You have someone who's been convicted of something ; you institute a second (third, or whatever) re-examination of the forensic evidence gathered at the scene using this technique (it's probably far too late to get new evidence now) ; you find no fingerprints assignable to the convicted person, and petition for a release.
        The first appeal judge say to you "Absence of evidence is not evidenc

      • It could also be a huge disaster for police departments. Thousands upon thousands of individuals appealing for reexamination of fingerprint evidence could swamp crime labs.

        Yeah, that won't be much of a problem... they'll just ignore it. Just like they've done in the past when it's been made obvious that the state has accepted evidence presented by "experts" that actually know nothing.
        This [findarticles.com] article talks a bit about what a problem it is. I don't see the specific case in it that I was looking for though - I know there was a forensic "expert" at hair and fingerprint analysis that convicted hundreds and hundreds of people and the state refused to systematically reexamine or rev

    • Re:I wonder (Score:5, Insightful)

      by Vellmont (569020) on Sunday June 22, 2008 @10:23AM (#23894159)


      how many peices of evidence for earlier crimes we can now find a print where we couldn't before?

      How many pieces of evidence are now ruined, because there wasn't a careful procedure followed in the chain of evidence where nobody touched it? A bullet casing or bomb fragment being criss-crossed with fingerprints isn't exactly going to make this technique any easier.

      • by Kingrames (858416)

        That's not going to slow anyone down.

        it will be easy to run an algorithm that separates one fingerprint from another - ESPECIALLY if they're blatantly differing fingerprints and one of them exists multiple times on the same object.

        This would be like trying to read the stamp on an envelope after the post office has notorized it.
        hardly cause for alarm.

    • by mrmeval (662166)

      I'm surprised this hasn't been done before. Anyone who has handled a carbon steel framed firearm that's blued or parkerized but not painted or otherwise coated can tell you they etch pretty damn well from sweaty fingerprints. I've also seen brass shell casings with fingerprints, the prints turn black with age. There are now lacquer or polymer coated steel shell casings that would limit this effect. They're made of those materials because of cost. Many modern firearms are now coated rather than blued or park

  • by good soldier svejk (571730) on Sunday June 22, 2008 @09:28AM (#23893751)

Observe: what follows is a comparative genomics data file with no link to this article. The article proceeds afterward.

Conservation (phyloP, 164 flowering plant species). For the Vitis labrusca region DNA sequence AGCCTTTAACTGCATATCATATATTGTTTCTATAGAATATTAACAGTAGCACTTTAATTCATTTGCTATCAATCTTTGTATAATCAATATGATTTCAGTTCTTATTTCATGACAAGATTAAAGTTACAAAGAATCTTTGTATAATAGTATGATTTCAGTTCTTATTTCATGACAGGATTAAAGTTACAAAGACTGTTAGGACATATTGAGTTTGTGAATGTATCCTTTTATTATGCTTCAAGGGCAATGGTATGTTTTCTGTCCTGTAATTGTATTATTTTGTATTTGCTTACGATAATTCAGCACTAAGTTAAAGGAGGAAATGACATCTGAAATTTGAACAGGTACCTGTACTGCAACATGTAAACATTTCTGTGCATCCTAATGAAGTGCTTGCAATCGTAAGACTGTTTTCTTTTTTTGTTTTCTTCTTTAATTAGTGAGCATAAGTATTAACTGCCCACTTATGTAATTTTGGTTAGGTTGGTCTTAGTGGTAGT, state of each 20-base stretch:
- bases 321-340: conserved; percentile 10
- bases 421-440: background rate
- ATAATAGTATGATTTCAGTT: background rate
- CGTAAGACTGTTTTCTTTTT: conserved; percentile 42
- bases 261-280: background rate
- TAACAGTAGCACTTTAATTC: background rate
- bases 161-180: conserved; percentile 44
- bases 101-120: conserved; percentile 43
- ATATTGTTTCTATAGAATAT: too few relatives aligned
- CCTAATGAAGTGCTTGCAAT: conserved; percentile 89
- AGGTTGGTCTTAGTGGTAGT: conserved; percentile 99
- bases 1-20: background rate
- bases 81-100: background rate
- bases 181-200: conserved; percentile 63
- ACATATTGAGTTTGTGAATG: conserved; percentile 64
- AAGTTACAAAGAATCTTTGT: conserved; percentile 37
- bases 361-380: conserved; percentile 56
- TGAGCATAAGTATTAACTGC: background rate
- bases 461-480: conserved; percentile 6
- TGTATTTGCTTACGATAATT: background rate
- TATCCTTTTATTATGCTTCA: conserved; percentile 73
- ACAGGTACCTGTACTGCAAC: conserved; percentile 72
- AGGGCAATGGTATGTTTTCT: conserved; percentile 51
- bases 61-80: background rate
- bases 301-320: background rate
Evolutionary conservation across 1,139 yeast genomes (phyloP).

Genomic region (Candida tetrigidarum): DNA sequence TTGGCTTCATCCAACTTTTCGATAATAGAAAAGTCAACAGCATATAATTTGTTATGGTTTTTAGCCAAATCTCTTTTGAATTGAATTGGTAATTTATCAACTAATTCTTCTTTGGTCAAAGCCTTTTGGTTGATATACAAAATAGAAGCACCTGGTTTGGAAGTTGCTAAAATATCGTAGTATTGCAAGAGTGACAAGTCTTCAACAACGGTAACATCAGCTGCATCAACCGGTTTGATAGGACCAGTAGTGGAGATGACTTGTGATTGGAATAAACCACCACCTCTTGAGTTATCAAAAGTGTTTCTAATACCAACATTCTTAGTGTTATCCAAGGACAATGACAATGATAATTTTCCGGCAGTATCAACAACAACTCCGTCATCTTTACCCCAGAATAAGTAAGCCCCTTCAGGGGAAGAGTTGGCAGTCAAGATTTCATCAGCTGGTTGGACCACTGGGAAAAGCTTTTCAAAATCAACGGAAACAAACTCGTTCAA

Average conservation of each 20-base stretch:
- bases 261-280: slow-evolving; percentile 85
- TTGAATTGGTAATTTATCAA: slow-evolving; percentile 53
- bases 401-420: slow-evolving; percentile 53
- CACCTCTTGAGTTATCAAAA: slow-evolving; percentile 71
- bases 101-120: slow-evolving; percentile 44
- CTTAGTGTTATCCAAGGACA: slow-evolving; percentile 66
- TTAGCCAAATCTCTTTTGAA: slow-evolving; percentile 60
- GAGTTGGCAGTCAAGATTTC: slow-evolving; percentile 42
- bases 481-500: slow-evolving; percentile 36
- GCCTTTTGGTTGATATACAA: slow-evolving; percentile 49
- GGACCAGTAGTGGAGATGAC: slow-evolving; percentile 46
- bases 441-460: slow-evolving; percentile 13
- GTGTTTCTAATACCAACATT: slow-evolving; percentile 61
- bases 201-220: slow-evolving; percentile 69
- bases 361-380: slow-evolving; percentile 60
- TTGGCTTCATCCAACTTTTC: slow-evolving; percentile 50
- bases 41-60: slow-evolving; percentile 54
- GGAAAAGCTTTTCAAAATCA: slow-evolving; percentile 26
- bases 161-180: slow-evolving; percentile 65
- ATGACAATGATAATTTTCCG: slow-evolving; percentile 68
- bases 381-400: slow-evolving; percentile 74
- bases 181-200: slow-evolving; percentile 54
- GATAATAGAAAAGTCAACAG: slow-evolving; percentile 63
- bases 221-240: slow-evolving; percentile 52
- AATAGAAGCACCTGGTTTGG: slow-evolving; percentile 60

At least as it is currently practiced. [wikipedia.org]
    • Re: (Score:2, Insightful)

      by Kneo24 (688412)
      From what I gather there, it's not the methodology that's at fault, it's human error. Perhaps they need better training? In the end I wouldn't say that what we currently have is useless, but only that we should trust those examining the fingerprints a little less, perhaps.
      • Quite right, but a sensationalistic subject line such as 'Too Bad Fingerprinting is Useless' tends to attract karma.

    • Re: (Score:3, Informative)

      by mikael (484)

      You could have come up with a better webpage than that. The Shirley Mckie [slashdot.org] case is a good place to start. The original event happened in January 14th, 1997. A decade later, a public enquiry is only just about to start in September 2008. There is a Wikipedia entry [wikipedia.org]

    • by pnewhook (788591)
      Is that James Baldwin the writer? Regardless, that quote makes no sense.
  • I'll stick to the wood bat as weapon of choice for murder, it can easily be disposed of with fire.

  • by theshowmecanuck (703852) on Sunday June 22, 2008 @09:33AM (#23893799) Journal
    How long do the fingerprints have to be on the metal to corrode it enough to get a good fingerprint from this method? For example, if the perpetrator uses a cloth to wipe the fingerprints off the metal immediately after the crime, will the metal have corroded enough to still give a fingerprint by this method? Or do the fingerprints need to be there for some time in order to corrode the metal enough to give a good print? And if they wipe the fingerprints off is there still enough residue to still corrode the metal, or will they need to wipe the fingerprints off using some sort of solvent or cleaner? etc. etc. etc. It would be interesting to here more.
    • by Kupfernigk (1190345) on Sunday June 22, 2008 @11:12AM (#23894471)
      I have actually done research into chloride corrosion of brasses, and the answer is that it is enormously variable. Whether the brass is turned or stamped, the temperature, the number of steps in the stamping process, the sharpness of turning tools, the final treatment (grind to size, polish etc.) all affect the rate of attack. One would expect much the same for other metals, though considerable research would be needed. This will probably become a nice little earner for expert witnesses.
    • by Feanturi (99866)

      Or what if you "clean" the gun with something corrosive?

    • if the perpetrator uses a cloth to wipe the fingerprints off the metal immediately after
      I'm wondering: If you wipe the metal with your hands before doing it with the cloth, would you redistribute the secretions enough to blur out any information?
  • Passvation layers? (Score:2, Insightful)

    by gboss (968444)
    What about metals with passivation layers, such as aluminum, titanium, and stainless steel? TFA does not address this at all... Sure, brass may be the main metal that they are going to need for shell casings, but a lot of guns are made with stainless steel.